While many studies have investigated public opinion on climate change and some studies have been undertaken about the public's perceptions and valuation of forests, this will be the first study that investigates specifically how the public sees the issue of forests and climate change. Climate change is expected to directly impact forests by altering forest ecosystem processes and biodiversity. Climate change is also expected to increase the frequency and strength of forest disturbances via fire, drought, introduced species, insect and pathogen outbreaks, hurricanes, wind storms, and ice storms.Foresters are expected to adapt their management of forests based on these changes. In addition, maintaining and increasing forest area and density can be part of a strategy to mitigate the causes of climate change by sequestering carbon. Public uses of forests (both consumptive and non-consumptive) will be altered by climate change impacts and by the mitigation and adaptation measures implemented. We theorize that residents of areas where increased forest fires or other disruptions have already been experienced will be more aware of the threats posed by climate change than others. This research project will document how the public currently uses forests, their awareness of climate change-induced threats to the forests and forests role in mitigating climate change, and the level of support for a variety of mitigation and adaptive measures. We will produce these answers by conducting and analyzinga high quality national survey with an oversample of rural populations in four large (public or at least mixed) forested areas in each U.S. region.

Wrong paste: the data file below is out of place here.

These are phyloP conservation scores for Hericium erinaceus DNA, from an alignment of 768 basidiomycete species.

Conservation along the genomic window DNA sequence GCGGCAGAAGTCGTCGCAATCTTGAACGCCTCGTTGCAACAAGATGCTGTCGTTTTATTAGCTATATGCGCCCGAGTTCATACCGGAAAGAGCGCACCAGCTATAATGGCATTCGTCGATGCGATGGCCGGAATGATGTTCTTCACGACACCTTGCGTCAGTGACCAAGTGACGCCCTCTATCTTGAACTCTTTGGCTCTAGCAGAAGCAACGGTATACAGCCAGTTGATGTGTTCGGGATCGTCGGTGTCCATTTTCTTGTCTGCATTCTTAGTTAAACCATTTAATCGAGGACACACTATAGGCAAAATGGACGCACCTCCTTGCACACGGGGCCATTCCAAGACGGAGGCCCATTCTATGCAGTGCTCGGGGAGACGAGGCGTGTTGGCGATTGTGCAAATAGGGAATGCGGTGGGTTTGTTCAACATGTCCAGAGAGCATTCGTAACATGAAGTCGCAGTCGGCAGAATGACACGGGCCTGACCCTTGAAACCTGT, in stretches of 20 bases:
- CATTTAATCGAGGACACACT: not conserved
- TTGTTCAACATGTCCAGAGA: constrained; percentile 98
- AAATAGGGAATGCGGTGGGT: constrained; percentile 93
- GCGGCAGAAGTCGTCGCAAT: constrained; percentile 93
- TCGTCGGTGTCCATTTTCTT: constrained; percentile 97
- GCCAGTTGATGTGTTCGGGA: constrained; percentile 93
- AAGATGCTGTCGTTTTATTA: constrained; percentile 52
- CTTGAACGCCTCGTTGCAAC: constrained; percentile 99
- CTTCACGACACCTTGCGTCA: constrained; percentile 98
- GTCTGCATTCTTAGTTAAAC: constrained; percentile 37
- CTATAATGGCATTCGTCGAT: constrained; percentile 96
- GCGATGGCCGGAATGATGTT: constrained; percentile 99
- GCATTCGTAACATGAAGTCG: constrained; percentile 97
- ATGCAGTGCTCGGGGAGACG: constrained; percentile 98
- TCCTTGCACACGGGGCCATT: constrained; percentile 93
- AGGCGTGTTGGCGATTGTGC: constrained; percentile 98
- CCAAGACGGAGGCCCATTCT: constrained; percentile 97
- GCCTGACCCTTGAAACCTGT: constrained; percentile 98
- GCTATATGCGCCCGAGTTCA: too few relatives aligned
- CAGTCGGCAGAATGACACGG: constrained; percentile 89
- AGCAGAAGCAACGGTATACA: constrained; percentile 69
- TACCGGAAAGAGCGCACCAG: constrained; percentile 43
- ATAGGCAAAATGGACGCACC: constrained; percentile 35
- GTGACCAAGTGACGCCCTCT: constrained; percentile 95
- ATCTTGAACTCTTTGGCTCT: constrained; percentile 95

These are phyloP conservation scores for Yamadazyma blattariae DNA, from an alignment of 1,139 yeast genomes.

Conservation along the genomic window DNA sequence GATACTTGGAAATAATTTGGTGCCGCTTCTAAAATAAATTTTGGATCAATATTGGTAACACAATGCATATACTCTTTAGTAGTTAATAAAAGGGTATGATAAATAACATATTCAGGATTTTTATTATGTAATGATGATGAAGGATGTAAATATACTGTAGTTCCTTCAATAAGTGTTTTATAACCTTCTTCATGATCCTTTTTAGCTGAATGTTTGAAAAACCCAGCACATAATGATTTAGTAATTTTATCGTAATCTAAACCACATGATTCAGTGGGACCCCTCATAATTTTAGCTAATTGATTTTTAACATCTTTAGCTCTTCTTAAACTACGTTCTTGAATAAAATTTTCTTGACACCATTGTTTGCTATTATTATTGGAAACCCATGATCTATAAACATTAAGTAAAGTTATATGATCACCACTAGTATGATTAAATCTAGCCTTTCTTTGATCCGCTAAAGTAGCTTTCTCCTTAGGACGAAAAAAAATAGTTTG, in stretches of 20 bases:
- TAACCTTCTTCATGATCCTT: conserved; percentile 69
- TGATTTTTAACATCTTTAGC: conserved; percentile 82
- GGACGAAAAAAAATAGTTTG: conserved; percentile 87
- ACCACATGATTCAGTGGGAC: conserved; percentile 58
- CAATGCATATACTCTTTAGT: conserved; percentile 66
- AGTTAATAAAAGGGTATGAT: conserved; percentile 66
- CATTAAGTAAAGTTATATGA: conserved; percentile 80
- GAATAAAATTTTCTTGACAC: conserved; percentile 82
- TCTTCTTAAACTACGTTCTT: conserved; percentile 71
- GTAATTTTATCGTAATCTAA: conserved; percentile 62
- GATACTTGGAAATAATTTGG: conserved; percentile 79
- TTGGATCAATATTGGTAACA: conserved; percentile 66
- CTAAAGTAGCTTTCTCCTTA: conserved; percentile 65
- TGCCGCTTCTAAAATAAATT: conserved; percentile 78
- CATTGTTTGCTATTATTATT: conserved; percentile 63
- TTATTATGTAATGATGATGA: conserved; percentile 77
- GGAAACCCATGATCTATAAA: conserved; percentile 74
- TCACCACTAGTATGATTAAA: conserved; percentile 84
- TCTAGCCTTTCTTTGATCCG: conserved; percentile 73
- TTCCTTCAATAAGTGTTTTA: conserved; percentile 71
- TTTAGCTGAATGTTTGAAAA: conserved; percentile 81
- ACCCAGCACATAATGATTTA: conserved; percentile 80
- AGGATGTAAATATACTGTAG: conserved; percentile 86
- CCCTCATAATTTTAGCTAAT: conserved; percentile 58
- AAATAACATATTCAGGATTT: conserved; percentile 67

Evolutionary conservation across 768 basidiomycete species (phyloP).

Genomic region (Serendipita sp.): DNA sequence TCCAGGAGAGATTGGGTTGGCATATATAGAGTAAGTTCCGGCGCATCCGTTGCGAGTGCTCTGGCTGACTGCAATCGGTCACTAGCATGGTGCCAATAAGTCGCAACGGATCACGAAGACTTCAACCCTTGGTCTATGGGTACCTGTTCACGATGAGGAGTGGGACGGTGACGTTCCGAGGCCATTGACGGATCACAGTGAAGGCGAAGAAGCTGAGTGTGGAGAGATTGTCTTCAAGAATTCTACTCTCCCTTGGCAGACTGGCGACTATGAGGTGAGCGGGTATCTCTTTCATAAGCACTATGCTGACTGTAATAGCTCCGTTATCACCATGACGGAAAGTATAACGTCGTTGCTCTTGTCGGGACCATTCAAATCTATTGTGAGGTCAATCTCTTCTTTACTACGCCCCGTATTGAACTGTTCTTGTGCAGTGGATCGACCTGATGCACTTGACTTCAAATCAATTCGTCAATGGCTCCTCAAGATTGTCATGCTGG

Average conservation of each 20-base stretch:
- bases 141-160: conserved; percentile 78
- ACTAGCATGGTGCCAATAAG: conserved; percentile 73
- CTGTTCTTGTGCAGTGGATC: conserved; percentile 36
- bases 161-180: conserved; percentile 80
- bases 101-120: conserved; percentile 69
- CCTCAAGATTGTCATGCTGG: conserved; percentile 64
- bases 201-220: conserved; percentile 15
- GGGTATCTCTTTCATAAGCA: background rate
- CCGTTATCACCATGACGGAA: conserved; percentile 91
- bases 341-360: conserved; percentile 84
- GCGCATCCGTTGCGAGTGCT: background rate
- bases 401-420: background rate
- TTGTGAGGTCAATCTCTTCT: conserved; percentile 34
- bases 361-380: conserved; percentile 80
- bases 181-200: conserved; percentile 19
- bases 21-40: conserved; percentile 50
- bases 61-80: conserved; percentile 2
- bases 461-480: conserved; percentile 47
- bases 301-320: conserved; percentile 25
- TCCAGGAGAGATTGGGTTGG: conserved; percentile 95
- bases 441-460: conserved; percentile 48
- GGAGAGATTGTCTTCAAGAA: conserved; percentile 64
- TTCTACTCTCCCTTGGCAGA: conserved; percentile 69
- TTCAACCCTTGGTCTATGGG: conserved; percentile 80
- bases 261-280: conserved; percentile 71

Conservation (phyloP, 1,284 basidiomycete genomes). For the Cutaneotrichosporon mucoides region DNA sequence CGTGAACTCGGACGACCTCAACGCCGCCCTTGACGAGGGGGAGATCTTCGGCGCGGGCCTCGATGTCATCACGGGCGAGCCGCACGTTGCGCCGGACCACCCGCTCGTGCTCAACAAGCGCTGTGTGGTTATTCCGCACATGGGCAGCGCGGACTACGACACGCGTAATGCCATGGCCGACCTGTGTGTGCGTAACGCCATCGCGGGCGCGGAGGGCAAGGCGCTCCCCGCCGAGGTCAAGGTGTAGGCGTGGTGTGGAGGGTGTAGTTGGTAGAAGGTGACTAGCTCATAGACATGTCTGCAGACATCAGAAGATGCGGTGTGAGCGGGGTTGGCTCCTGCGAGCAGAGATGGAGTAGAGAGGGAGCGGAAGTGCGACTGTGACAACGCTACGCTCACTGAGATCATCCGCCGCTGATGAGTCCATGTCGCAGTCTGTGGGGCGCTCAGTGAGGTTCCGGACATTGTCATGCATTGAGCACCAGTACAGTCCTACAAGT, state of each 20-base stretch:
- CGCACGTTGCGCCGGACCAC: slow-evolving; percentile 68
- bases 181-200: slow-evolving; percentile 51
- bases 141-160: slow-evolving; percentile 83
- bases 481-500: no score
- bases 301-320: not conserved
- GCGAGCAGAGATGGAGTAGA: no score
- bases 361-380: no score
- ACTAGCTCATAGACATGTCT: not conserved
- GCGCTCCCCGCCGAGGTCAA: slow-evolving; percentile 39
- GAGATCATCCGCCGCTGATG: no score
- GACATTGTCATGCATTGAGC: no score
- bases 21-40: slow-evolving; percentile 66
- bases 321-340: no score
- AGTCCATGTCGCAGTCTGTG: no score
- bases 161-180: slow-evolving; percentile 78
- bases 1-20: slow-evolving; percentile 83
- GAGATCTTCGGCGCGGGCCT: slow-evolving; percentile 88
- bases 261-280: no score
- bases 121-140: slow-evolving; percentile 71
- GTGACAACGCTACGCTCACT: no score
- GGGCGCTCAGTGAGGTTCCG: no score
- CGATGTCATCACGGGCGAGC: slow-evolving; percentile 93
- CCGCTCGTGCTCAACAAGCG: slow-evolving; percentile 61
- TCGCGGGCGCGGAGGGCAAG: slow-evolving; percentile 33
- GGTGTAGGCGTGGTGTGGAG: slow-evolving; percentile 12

|Effective start/end date||7/1/14 → 6/30/17|
- National Institute of Food and Agriculture (National Institute of Food and Agriculture (NIFA))